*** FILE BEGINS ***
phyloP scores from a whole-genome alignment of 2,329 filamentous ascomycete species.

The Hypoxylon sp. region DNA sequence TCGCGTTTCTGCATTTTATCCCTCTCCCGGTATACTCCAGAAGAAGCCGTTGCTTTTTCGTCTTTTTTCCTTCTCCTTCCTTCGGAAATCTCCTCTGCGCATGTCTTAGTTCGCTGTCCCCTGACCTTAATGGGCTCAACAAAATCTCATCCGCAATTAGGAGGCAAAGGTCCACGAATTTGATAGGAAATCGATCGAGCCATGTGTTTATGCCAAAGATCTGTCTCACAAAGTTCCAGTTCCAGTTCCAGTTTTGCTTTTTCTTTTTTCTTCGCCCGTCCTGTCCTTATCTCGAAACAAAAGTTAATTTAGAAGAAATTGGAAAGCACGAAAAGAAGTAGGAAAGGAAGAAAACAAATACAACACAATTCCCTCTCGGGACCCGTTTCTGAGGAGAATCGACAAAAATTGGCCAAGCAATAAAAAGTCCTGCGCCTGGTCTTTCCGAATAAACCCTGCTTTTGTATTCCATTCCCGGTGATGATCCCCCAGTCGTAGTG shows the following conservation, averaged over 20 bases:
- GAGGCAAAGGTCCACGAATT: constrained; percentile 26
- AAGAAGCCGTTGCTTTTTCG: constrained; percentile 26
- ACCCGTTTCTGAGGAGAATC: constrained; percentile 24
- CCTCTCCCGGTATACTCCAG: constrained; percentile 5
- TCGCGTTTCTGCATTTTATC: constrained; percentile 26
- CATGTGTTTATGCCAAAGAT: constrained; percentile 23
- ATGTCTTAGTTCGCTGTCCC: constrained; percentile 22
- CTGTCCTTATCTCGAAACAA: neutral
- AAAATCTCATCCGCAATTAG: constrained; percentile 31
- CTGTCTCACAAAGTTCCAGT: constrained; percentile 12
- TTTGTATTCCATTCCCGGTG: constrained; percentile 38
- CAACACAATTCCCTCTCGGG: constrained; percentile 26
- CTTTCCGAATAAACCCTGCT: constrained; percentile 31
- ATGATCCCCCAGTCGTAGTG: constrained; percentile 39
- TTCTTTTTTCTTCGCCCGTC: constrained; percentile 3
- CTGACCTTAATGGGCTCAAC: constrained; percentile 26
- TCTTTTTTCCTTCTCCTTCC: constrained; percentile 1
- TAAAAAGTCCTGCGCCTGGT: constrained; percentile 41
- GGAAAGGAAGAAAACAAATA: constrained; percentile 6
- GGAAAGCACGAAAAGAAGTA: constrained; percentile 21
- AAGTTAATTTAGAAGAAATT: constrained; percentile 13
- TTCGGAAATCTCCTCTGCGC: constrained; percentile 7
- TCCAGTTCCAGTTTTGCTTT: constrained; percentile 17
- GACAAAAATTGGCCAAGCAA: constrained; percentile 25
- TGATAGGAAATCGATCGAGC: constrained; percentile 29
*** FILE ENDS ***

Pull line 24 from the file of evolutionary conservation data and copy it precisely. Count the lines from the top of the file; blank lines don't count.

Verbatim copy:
- TTCGGAAATCTCCTCTGCGC: constrained; percentile 7